The prevention of scams is another priority for pensions minister Guy Opperman. New rules require members whose transfers raise ‘amber flags’, such as transfer to a scheme with high risk or unregulated investments, to take guidance from MoneyHelper, which was launched by Maps in June. Where ‘red flags’ are raised, the transfer can be refused, for example where the individual has been contacted out of the blue. This should avert situations where individuals insist on a transfer, and providers have been powerless to prevent it going ahead, even where fraud is suspected.
To foster engagement, the DWP has also outlined plans to help savers looking to access their pots become more informed before moving their money. New ‘stronger nudge’ rules propose trustees and scheme managers ensure the individual has either received, or opted out of receiving, Pension Wise guidance, before proceeding with their application. Schemes must also offer to book a Pension Wise appointment on the individual’s behalf.
In the world of defined benefit (DB) pensions, TPR is introducing a new funding code that allows fast-track or alternative bespoke funding, but is keen to head off extreme funding solutions such as where there is covenant weakness or overblown return projections.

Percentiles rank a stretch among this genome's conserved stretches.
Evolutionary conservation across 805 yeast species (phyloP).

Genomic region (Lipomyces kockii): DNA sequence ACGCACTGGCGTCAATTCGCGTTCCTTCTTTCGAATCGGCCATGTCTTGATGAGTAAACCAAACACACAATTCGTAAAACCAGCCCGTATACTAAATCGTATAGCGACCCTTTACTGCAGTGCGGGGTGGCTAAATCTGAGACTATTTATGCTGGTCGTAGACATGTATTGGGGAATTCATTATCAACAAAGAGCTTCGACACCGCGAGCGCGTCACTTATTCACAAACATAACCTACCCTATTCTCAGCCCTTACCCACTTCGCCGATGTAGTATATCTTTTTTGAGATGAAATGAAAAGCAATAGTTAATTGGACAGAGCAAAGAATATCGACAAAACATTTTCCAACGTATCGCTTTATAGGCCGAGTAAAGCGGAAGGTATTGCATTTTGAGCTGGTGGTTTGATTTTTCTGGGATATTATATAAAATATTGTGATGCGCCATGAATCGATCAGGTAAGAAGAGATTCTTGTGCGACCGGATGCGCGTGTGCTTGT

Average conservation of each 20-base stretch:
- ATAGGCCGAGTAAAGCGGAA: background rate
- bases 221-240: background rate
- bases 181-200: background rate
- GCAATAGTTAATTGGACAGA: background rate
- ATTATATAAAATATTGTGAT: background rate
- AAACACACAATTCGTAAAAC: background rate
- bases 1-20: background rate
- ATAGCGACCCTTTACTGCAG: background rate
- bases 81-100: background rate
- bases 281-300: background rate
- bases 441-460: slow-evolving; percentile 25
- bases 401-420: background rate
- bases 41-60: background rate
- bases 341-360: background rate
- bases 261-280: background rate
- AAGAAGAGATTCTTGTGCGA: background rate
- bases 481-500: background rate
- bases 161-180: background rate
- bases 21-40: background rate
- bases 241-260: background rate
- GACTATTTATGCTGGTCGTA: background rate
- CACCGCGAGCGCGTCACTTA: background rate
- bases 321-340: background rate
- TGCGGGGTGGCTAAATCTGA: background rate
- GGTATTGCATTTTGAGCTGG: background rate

The Pension Schemes Act introduced two criminal offences which relate to corporate actions that deprive a DB scheme of funding, carrying a maximum seven-year prison sentence or civil penalty of up to £1 million. “TPR has been given greater powers to enforce rules relating to corporate action, in particular,” says Dale Critchley, policy manager for workplace savings and retirement at Aviva. “This means the impact of corporate actions on the scheme will need to be considered to avoid any inadvertent impact that could be misconstrued as intentional.”
The adequacy of minimum contributions is likely to become a major focus of the policy world. The DWP has said its plans from a review conducted in late 2017 will be implemented by the mid 2020s, which is likely to lead to increased contributions from employers who currently pay only the statutory minimum. This includes automatic enrolment starting at 18 rather than 22, and the mandatory 8% contribution applying to the whole of earnings, not just ‘qualifying’ earnings.
“Little is being done on the gender pensions gap as a whole, but work goes on in relevant areas,” says Ros Altmann, former pension minister. “The 2017 auto-enrolment review is likely to consider low earners who are excluded, part time workers who are also excluded from pensions auto-enrolment and have to opt in, the net pay issue has not been resolved and there are important issues to be addressed in terms of contributions during periods out of work for caring responsibilities and ensuring adequate provision on divorce.”
Laura Stewart-Smith, head of workplace savings and retirement at Aviva, suggests that employers adopt salary sacrifice for pension contributions for employees on maternity leave. “This results in pension contributions being maintained at pre-maternity levels throughout paid maternity leave. It would replace the current situation in which employee contributions fall to £1.56 per week in an automatic enrolment minimum scheme,” she says.